A Graceful Death started with the death of Antonia Rolls's partner, Steve, in 2007. She painted him to help her find a way through the distress of seeing someone that she loved, fold up and disappear into cancer and death. In 2009 she tentatively staged the first Graceful Death exhibition in her home. There was a mixed reaction; some loved it, and some didn't. The paintings were raw, powerful and moving, showing the human body as the cancer changed it, right up to the hour after death, when all the tension in the body was gone.
The response from this first exhibition led to other people asking if Antonia would paint them, or someone that they knew, who was dying, and so, the Graceful Death exhibition began.
Antonia paints people facing the end of their lives. The idea is to see someone who is dying exactly as they are, changing nothing: the skin colours, the lack of muscle tone, the fragility, the power of life still in the eyes. "When I paint someone, I cut to the chase, dispense with the give and take of a normal social interaction, and ask, "Who are you? What are you saying? How do you approach your death? What is happening?" And people want to tell us the answers. They want to be listened to and most of all, they want to be seen. "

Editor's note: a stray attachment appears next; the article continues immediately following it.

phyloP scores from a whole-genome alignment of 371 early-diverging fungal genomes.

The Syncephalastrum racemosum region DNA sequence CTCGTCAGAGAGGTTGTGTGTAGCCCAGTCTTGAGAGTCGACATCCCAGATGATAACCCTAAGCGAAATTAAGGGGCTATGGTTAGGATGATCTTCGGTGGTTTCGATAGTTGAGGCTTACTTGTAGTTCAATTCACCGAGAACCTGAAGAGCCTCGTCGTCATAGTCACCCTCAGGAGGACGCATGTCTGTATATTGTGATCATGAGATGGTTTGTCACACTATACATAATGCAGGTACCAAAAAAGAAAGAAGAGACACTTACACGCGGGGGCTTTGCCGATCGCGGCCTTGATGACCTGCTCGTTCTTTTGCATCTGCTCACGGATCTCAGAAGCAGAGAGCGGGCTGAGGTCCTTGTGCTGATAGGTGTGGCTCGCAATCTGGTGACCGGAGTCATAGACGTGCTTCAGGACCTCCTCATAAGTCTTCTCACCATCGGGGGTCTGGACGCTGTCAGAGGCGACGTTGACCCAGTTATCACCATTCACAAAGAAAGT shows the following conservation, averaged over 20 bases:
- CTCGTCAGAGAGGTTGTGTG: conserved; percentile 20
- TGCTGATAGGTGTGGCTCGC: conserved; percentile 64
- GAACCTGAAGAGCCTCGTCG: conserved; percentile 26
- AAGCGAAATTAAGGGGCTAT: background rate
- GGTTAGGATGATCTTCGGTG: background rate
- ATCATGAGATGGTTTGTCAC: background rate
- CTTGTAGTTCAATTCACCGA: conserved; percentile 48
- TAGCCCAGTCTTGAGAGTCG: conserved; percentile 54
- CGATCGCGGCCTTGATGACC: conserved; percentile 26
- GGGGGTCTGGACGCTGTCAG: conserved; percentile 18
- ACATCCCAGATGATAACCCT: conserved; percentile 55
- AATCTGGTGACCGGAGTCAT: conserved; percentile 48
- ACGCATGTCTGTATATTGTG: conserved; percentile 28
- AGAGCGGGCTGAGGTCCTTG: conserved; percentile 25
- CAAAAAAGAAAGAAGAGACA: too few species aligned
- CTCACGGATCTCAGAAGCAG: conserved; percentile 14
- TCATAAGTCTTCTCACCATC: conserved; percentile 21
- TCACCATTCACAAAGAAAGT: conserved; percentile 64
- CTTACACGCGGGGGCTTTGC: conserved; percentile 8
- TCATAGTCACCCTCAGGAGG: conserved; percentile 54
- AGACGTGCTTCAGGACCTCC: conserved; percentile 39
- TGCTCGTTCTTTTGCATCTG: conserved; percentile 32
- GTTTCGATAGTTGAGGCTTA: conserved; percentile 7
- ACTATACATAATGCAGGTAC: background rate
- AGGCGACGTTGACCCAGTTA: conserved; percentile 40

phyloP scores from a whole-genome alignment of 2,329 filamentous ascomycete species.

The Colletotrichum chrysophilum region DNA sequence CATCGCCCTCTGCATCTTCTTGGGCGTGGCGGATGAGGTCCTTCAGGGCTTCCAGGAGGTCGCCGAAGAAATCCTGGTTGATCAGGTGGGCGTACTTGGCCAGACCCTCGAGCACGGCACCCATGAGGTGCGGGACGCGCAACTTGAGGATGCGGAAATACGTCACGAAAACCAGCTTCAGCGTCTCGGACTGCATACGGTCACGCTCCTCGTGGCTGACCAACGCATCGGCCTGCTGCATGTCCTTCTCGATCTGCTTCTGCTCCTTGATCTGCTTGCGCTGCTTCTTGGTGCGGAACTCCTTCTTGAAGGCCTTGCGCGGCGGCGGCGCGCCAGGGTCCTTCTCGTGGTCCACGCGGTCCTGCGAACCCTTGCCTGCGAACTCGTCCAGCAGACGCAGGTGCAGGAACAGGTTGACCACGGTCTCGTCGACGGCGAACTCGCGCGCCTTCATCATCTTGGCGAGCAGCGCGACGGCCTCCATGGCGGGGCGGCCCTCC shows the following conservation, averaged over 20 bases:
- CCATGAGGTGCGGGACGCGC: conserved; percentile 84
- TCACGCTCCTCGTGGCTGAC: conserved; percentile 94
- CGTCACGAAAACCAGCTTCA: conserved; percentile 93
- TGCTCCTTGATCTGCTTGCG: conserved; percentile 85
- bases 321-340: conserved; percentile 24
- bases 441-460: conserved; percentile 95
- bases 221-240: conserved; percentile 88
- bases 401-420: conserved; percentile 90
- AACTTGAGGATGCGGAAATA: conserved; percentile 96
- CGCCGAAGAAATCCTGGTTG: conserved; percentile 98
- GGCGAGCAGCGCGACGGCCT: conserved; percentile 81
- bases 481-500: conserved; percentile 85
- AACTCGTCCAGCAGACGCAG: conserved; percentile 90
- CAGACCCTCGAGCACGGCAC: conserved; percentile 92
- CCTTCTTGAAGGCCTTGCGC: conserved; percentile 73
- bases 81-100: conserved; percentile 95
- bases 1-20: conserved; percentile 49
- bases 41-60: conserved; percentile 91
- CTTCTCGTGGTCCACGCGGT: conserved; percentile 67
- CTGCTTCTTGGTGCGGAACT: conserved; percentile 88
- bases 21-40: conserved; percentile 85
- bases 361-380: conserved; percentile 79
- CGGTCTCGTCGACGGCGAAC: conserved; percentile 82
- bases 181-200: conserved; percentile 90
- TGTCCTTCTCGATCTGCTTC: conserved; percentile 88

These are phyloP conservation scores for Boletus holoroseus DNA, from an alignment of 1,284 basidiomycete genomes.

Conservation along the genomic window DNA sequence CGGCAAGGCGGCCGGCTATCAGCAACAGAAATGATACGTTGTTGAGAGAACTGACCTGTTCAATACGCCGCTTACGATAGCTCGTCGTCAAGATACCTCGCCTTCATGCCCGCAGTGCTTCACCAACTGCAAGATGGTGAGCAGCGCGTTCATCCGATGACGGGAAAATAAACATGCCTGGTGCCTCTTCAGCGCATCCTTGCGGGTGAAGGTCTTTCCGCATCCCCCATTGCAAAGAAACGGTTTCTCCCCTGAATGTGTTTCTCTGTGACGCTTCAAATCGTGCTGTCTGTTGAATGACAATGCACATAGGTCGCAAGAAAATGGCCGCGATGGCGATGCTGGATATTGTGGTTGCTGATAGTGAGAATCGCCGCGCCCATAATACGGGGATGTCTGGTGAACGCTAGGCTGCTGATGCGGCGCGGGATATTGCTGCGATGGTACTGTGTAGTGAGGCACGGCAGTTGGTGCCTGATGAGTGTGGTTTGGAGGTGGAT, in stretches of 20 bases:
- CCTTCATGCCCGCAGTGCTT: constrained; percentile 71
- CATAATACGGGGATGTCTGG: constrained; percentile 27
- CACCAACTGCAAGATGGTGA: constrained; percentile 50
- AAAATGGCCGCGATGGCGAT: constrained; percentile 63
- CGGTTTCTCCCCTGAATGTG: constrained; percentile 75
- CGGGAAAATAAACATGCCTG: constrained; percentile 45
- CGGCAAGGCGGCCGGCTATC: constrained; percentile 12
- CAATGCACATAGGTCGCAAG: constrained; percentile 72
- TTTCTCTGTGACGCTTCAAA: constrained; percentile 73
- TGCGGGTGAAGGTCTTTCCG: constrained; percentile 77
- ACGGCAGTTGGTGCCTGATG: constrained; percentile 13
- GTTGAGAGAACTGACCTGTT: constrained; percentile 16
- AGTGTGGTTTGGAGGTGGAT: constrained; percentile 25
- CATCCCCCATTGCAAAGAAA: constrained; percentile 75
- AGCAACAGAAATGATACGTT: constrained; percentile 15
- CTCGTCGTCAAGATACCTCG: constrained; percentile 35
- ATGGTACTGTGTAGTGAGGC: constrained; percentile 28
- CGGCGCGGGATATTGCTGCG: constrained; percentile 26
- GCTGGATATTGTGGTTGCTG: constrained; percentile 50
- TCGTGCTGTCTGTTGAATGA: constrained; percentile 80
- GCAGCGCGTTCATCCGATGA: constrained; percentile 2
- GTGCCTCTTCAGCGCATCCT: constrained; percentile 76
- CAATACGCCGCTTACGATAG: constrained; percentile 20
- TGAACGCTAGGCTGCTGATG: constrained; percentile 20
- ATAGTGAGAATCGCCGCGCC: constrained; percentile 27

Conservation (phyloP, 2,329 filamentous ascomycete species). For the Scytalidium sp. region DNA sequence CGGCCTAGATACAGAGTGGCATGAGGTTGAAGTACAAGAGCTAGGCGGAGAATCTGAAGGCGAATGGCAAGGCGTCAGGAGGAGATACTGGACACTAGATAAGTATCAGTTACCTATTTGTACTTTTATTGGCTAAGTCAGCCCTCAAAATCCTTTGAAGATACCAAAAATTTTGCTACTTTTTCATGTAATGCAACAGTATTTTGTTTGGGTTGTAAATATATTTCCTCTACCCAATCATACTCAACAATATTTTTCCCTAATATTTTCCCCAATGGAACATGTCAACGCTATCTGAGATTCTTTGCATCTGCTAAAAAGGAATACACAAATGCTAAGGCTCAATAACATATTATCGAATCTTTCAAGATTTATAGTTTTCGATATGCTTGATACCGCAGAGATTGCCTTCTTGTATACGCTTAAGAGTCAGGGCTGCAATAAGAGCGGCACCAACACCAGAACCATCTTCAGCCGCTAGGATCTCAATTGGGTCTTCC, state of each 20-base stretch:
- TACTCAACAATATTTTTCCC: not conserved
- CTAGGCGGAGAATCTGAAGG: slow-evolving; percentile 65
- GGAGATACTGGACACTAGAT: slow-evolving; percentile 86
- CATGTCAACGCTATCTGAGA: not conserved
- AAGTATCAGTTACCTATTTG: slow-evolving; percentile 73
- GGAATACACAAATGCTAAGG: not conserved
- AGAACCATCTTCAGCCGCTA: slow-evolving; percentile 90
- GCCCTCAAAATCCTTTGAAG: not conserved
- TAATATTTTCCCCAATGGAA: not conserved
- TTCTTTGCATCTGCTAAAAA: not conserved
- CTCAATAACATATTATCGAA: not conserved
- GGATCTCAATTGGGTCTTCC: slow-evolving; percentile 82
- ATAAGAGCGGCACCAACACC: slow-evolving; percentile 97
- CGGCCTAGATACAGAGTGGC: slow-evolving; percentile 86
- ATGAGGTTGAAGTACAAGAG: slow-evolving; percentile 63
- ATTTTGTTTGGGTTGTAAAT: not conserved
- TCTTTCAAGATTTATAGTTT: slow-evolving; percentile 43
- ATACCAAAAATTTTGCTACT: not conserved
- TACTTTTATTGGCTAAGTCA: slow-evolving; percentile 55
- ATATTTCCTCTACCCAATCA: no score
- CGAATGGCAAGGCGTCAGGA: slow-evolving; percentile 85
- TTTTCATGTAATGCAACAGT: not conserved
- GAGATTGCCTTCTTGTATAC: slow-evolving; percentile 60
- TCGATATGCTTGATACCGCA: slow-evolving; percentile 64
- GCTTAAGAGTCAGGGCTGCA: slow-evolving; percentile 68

The exhibition highlights dying and death as common, daily, normal and deeply human. Antonia will include much written text and some film in the exhibition, in order to capture words as well as images. The exhibition contains 52 paintings, including poetry donated by the public and written at the Graceful Death Poetry Workshops.
Antonia will be talking about the journey she travels as she paints people nearing the end of their lives or living with complex neurological conditions. She will be joined by Mike Hardy who lives with Motor Neurone Disease and who is featured in the exhibition.
*The Wellcome Trust funded London and Brighton Translational Ethics Centre.